• Subject” searches for topics that are mentioned in the headline of the court judgement. To use this field correctly requires some expertise in the usual wording that courts use – they are different from everyday language. So the field is risky. If a search results in a result with no findings, this might be the cause.
  • Case number is the most specific field, because the case number is unique to a court case. If you do not know the number and its precise spelling, it will yield nothing substantial. But it is the best field for a very speedy search for a specific case you already know about.
  • The “judge” field is good for restricting any search if you know who had handled the case. It is a dropdown menue again, so use it with no risk of misspelling a name.
  • The “date range” has to be filled out in a very specific syntax – which is unfortunately not documented on kenyalaw.org. But usually, a calender should open where you navigate to mark a specific date. Then you see what the syntax is. It spells out like “12 Sep 2018”, so – if you want, type dd Mmm yyyy .
  • Parties: see above.
  • Court: The dropdown field has many entries. You can type a word to cut it short. After typing “mig” it already restricts the choice to all courts that contain the word “Migori”, including the Khadis Court and the Environment and Land Court.
Rewarding Search Results

In the case of Migori County, we had not too many cases after the first try, we were only looking only at the time after September 2017, when the finance bill 2018 became overdue. That is how, by coincidence, we found the interesting case that we mention here in our toolbox page about “How to read Court Judgements efficiently”.

If you are reporting on a certain beat, a certain research it is worth repeating the search for “your” topics from time to time.

It is by doing this that we discovered even another Migori case worth reporting (this one): In this case, the same judge as in the above mentioned case has denied that the county has to pay 20 million KES to a company that had supplied machinery. The reason was that the tender was rigged.  No legal process, no payment. The company lost the prime mover and the water bowser it had delievered without getting the money.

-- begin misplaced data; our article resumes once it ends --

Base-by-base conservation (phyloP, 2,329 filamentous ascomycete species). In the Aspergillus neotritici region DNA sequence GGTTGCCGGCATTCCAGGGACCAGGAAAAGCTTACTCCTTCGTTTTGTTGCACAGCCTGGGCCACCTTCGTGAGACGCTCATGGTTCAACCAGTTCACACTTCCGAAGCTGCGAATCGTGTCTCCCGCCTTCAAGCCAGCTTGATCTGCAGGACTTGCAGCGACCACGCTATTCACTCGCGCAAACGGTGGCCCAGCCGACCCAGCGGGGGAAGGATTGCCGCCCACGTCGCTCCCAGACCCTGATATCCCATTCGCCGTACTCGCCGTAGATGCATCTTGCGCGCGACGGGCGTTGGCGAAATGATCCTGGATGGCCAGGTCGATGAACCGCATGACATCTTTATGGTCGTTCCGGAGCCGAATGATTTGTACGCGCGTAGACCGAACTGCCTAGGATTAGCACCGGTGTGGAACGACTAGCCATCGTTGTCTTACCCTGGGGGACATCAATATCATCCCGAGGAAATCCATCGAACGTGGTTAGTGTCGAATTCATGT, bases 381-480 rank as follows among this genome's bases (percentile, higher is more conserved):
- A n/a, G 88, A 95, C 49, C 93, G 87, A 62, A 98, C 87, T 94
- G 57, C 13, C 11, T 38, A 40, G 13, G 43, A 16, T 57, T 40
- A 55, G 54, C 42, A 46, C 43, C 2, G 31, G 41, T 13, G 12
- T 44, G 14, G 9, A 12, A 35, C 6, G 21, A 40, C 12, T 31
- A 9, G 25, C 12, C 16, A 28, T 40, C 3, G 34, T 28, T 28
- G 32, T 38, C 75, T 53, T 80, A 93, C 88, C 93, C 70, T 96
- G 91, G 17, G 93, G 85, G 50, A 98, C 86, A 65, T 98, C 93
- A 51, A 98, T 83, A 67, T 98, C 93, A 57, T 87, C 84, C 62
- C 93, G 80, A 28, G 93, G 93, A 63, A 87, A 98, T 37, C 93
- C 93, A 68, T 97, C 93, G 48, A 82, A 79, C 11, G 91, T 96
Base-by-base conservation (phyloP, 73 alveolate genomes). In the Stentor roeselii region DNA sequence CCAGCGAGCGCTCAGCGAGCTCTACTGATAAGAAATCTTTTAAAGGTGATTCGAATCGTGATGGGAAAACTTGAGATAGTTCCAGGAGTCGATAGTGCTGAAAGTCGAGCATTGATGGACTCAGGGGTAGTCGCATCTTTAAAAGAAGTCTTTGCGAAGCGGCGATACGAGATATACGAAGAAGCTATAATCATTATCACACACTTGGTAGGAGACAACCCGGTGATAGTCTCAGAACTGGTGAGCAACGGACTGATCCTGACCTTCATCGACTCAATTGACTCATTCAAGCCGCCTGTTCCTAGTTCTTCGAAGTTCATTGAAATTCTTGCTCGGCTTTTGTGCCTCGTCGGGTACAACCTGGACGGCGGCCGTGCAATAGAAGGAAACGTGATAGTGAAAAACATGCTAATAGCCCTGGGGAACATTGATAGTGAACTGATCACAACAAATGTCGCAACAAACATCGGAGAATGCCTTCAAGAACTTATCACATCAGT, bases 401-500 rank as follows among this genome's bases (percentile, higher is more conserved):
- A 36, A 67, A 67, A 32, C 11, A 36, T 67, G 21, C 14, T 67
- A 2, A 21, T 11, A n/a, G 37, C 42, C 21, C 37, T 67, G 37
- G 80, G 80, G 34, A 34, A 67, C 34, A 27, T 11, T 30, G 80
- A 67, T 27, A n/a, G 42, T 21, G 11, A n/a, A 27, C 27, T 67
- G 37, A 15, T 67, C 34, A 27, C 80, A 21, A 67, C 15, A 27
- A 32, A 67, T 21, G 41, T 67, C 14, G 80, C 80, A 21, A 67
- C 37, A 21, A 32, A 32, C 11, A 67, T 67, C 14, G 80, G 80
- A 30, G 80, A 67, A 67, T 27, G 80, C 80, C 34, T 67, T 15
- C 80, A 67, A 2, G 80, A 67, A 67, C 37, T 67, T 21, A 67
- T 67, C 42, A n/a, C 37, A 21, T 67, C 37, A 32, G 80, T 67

The judge found: “The Plaintiff was well aware of and took part in the illegal procurement processes”, so he has to even cover the costs of the suit as well. A lesson to everybody who thinks a rigged tender he won is really a tender won! (four paras to be read to understand the case, time: five minutes of work – like we have described here).

Cases of public interest? We think, yes.

If you have your professional journalistic criteria ready for judgement you will not get lost in the search.

As we all know, land cases are of great importance for many – other than the usual criminal cases. So they are frequently of public interest. Why then not search for any recent case in the Environment and Land Court of your county.

By briefly looking at the nine cases in the Migori Environment and Land Court in the first quarter of this year we found why in January 2019 the court has banned Gold Mining by Lijing Mining Company in the Macalder area. Check it out. We don’t link the case directly for you now, because by now you can find it on your own.

More Hints for the Search

If you do a completely different search after the first one, do not forget to firstly delete all entries in the search fields!

You can read a case online or download it in different formats like pdf or doc by using the download buttons.

Use the “download with metadata“. The first page instructs you briefly on the details that are in the “metadata” of the database. Metadata (explanation on Wikipedia) are the words that the experts at the National Council for Law Reporting have written into the data fields while documenting the case. These are the very words that the search finds in the respective fields (or that it will miss out by searching erroneously).

Don’t be discouraged

(Unfortunately, like on Sunday, March 24th, 2019, we had to experience that the IT system at kenyalaw.org is not always working as it should. Advanced Search simply did not work.

But on many other days it works fine. Have fun with it – and with your exclusive follow-up stories about court cases.)